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Canadian Immigration Blog


Goodbye CIC, Hello IRCC: Winds of Change In Immigration Law and Policy

March 28, 2016
The nation's capital plays Host City to Rendez-vous Canada, the Canadian Tourism Commission's 37th annual international tourism marketplace. (CNW Group/Canadian Tourism Commission) Mario Bellissimo

Rebranded, repositioned and renamed – welcome Immigration, Refugees and Citizenship Canada (IRCC) and say goodbye to Citizenship and Immigration Canada. The Right Honourable Prime Minister Justin Trudeau’s mandate letter to the new Minister, the Honourable John McCallum, directed a number of serious changes including:

  • Lead government-wide efforts to resettle 25,000 refugees from Syria in the coming months.
  • As part of the Annual Immigration Levels Plan for 2016, bring forward a proposal to double the number of entry applications for parents and grandparents of immigrants to 10,000 a year.
  • Give additional points under the Entry Express system to provide more opportunities for applicants who have Canadian siblings.
  • Increase the maximum age for dependents to 22, from 19, to allow more Canadians to bring their children to Canada.
  • Bring forward a proposal regarding permanent residency for new spouses entering Canada.
  • Develop a plan to reduce application processing times for sponsorship, citizenship and other visas.
  • Fully restore the Interim Federal Health Program that provides limited and temporary health benefits to refugees and refugee claimants.
  • Establish an expert human rights panel to help determine designated countries of origin, and provide a right to appeal refugee decisions for citizens from these countries.
  • Modify the temporary foreign workers program to eliminate the $1,000 Labour Market Impact Assessment fee to hire caregivers and work with provinces and territories to develop a system of regulated companies to hire caregivers on behalf of families.
  • Lead efforts to facilitate the temporary entry of low risk travelers, including business visitors, and lift the visa requirement for Mexico.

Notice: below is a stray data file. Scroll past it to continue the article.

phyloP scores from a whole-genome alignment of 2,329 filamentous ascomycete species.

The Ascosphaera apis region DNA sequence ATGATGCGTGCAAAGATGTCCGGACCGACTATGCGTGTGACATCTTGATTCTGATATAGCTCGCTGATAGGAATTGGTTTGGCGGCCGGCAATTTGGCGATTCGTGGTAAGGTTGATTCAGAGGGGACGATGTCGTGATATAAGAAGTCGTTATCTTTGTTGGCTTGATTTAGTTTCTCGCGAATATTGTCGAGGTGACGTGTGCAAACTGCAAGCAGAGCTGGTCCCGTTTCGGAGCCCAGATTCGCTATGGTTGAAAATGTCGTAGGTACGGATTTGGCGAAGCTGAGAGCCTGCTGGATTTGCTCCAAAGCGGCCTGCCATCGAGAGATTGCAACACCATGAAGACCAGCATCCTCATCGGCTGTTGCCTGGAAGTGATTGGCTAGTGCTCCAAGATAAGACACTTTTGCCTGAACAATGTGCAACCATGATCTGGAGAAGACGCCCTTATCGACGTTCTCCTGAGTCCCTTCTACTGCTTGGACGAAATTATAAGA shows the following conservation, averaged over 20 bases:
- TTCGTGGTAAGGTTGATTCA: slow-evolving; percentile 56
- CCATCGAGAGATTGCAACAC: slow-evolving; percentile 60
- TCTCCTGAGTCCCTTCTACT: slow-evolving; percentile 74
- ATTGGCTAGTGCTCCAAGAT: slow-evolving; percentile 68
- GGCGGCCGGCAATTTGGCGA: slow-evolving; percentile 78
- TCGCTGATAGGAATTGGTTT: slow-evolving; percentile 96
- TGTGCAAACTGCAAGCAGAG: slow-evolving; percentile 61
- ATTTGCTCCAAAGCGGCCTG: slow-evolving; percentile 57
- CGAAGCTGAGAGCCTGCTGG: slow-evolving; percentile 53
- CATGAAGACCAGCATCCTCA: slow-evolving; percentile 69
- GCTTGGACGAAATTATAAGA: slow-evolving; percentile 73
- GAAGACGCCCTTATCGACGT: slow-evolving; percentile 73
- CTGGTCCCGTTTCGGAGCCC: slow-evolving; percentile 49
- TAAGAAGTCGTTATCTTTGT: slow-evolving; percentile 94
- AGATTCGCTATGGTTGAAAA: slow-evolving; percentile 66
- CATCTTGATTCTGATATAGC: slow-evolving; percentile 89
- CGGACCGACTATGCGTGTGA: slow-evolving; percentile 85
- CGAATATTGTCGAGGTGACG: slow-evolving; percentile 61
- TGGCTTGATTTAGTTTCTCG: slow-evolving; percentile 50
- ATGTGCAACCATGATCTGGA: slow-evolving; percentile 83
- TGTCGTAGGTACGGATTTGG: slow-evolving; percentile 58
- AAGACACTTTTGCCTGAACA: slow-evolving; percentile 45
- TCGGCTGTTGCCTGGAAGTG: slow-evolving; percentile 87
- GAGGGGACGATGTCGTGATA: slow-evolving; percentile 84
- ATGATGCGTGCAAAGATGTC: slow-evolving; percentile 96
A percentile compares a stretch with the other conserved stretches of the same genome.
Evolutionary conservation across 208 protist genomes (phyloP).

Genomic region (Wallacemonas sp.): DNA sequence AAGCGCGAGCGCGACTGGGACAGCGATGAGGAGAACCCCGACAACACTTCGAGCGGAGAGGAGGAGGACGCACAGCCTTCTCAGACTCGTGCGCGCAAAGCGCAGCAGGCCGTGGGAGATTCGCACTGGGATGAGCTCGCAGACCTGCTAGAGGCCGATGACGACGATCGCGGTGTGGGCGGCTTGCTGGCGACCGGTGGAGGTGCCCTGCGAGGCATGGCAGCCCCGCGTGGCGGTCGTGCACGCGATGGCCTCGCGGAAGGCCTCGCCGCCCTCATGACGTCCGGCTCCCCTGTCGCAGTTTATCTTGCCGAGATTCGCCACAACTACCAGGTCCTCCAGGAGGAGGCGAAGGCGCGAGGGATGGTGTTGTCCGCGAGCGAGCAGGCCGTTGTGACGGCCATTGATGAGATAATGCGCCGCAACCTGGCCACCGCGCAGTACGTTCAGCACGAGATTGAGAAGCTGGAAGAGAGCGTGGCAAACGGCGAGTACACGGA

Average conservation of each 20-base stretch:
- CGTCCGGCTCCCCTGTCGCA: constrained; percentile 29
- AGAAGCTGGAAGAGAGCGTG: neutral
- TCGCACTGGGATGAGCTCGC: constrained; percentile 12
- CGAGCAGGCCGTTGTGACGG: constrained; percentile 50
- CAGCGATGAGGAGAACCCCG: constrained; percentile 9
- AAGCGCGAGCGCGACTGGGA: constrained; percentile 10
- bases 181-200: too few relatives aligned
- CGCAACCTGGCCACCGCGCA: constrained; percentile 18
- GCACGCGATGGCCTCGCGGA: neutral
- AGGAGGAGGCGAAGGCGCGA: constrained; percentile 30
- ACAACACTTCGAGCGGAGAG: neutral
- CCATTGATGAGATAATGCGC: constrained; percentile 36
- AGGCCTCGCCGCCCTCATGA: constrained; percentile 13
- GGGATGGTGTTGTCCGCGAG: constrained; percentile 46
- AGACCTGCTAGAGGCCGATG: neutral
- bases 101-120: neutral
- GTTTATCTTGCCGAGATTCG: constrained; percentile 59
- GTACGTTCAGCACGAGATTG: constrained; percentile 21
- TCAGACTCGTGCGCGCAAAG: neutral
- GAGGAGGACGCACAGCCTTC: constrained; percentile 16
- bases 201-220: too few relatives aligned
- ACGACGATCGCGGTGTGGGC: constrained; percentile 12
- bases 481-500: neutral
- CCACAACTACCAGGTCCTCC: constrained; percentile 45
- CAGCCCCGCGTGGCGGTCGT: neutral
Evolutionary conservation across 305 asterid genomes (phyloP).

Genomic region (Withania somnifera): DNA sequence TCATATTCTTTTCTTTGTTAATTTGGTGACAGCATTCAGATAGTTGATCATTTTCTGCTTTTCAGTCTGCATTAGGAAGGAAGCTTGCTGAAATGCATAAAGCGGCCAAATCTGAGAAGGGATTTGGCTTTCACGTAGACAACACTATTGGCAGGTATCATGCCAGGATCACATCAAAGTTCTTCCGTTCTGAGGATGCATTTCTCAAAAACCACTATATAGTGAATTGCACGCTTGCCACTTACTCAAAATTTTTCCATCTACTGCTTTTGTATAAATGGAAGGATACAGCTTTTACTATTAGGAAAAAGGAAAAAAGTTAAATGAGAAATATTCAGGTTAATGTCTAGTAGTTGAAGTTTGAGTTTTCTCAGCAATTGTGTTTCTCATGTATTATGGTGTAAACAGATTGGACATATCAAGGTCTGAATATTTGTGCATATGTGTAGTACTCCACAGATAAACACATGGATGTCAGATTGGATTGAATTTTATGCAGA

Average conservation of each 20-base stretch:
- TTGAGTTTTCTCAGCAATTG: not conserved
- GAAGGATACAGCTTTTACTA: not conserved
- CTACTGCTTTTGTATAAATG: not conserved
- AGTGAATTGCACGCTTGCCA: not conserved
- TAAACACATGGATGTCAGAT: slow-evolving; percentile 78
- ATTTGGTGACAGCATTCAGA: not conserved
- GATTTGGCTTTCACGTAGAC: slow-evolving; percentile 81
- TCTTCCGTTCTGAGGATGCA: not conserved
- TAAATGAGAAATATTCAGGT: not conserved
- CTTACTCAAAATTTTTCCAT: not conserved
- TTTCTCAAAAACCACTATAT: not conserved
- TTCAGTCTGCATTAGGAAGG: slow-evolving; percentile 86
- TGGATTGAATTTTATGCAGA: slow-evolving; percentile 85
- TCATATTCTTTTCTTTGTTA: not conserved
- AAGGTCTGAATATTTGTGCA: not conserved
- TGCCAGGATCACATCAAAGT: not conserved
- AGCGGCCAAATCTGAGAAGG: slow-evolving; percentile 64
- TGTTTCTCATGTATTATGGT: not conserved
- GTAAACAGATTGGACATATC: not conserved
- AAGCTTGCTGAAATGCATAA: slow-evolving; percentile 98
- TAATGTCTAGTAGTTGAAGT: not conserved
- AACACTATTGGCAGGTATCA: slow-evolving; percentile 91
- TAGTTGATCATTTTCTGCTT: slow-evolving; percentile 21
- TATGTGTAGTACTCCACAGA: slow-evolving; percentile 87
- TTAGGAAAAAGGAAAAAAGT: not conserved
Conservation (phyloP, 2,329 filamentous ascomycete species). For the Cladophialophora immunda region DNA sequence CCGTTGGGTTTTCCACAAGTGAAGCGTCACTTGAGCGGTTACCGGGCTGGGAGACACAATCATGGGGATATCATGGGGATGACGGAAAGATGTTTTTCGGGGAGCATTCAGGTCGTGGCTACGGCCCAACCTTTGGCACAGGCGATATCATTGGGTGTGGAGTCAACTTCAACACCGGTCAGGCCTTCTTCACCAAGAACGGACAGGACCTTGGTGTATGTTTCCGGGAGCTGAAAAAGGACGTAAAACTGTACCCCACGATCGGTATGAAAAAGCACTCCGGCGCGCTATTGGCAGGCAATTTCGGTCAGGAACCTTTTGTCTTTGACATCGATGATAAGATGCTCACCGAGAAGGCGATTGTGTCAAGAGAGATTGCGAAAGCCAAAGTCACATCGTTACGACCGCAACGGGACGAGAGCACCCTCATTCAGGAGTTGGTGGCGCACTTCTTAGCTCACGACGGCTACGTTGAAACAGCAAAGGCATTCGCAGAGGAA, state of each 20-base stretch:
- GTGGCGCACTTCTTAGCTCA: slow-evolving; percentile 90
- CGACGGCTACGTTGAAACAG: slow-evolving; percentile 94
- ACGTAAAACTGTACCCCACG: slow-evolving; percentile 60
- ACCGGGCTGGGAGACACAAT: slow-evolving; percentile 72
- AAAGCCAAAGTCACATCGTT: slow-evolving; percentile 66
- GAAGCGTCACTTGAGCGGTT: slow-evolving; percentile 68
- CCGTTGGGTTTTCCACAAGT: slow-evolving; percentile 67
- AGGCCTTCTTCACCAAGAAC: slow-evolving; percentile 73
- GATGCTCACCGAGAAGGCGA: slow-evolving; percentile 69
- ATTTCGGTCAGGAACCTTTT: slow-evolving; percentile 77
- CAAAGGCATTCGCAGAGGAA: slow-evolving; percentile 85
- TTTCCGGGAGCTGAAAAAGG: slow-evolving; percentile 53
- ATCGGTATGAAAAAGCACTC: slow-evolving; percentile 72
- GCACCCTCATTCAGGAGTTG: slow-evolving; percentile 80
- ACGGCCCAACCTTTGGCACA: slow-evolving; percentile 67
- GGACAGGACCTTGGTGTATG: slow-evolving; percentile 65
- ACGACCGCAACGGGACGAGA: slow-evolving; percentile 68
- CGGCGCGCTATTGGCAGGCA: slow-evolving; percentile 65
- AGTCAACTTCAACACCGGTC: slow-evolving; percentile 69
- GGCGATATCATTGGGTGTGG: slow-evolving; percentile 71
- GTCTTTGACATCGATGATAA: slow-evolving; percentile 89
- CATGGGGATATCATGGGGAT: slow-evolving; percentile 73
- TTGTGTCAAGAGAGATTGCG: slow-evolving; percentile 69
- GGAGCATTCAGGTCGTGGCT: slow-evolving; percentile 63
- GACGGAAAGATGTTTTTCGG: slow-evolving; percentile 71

• Work with the Minister of Justice and the Minister of Public Safety and Emergency Preparedness to repeal provisions in the Citizenship Act that give the government the right to strip citizenship from dual nationals.
  • Eliminate regulations that remove the credit given to international students for half of the time that they spend in Canada and regulations that require new citizens to sign a declaration that they intend to reside in Canada.

Minister McCallum spoke to the new Government’s first Annual Report to Parliament on Immigration and said “It outlines a significant shift in immigration policy toward reuniting more families, building our economy and upholding Canada’s humanitarian tradition to resettle refugees and offer protection to those in need.” The numbers reflect the mandate letter and policy intent.  There will be a 125% increase in refugee settlement in 2016 from 2015, an 18% increase in family class categories, a 13% decrease in economic migration streams and an overall target increase of 7.5% to 300,000 permanent residents in 2016 from 279,200 in 2015. If achieved this would be the highest number of permanent residents since 1913. The changes focus on a number of changes to varied areas of citizenship, immigration and refugee law.  IRCC cannot embark on this journey alone. It requires the cooperation, vision and assets of various stakeholders. It will be fascinating to see how this unfolds in the months and years to come.


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